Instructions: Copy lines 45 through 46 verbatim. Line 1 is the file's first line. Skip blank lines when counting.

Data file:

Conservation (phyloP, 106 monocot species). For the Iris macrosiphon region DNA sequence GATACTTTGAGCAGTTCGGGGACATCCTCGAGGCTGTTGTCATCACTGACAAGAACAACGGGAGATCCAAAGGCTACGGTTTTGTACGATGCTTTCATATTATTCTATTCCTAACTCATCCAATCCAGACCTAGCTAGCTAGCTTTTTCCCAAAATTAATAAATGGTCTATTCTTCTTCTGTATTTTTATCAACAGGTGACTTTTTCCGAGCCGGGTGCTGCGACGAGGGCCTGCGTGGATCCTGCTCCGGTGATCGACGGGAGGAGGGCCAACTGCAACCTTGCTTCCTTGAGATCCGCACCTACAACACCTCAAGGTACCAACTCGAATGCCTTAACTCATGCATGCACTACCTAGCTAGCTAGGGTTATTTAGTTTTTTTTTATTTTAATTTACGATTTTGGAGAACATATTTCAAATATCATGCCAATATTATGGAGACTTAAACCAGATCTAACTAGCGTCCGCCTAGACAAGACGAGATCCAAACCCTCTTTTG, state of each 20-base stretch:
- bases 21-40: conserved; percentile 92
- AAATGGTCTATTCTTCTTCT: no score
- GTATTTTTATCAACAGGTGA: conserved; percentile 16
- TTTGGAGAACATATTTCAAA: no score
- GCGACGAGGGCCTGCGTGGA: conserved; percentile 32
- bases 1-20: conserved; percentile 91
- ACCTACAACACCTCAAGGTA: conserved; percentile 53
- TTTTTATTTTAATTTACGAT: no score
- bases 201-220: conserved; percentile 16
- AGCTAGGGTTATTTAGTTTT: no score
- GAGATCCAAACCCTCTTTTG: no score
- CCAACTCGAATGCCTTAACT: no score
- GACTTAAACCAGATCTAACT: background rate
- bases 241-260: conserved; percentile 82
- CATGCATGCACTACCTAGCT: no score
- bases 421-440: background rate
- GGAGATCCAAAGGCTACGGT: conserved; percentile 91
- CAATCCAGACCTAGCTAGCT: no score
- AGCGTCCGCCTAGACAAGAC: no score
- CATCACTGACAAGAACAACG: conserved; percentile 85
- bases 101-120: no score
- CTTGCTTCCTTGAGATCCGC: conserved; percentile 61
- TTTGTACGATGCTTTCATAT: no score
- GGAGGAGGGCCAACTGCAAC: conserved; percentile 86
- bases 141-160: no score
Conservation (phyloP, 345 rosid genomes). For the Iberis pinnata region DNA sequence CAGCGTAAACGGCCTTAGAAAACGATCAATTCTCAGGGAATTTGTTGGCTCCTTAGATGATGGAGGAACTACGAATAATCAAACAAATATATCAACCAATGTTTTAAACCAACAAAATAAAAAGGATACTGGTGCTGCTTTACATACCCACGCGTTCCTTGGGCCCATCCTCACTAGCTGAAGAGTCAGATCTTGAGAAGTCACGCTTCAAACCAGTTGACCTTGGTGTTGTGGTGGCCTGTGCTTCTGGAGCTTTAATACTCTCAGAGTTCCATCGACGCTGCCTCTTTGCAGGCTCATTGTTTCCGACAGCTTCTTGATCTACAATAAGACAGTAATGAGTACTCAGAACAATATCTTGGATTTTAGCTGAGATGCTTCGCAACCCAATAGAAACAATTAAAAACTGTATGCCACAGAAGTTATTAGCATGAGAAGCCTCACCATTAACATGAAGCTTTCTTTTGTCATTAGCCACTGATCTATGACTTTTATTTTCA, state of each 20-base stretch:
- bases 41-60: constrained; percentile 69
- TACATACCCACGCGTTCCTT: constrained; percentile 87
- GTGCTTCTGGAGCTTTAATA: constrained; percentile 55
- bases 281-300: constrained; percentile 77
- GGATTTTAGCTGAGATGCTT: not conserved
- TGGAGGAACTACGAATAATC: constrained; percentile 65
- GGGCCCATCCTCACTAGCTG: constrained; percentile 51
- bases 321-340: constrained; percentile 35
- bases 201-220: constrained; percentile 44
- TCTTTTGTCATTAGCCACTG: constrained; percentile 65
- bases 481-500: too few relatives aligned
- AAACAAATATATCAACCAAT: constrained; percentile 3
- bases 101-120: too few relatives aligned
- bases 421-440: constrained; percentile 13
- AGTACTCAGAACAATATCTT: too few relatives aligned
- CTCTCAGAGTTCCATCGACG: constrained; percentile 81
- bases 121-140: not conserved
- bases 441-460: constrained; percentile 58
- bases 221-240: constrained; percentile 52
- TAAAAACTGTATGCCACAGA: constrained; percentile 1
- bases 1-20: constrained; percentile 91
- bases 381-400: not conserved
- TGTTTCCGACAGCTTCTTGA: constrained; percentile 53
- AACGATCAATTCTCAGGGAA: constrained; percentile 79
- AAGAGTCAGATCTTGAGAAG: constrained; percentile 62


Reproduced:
- bases 441-460: constrained; percentile 58
- bases 221-240: constrained; percentile 52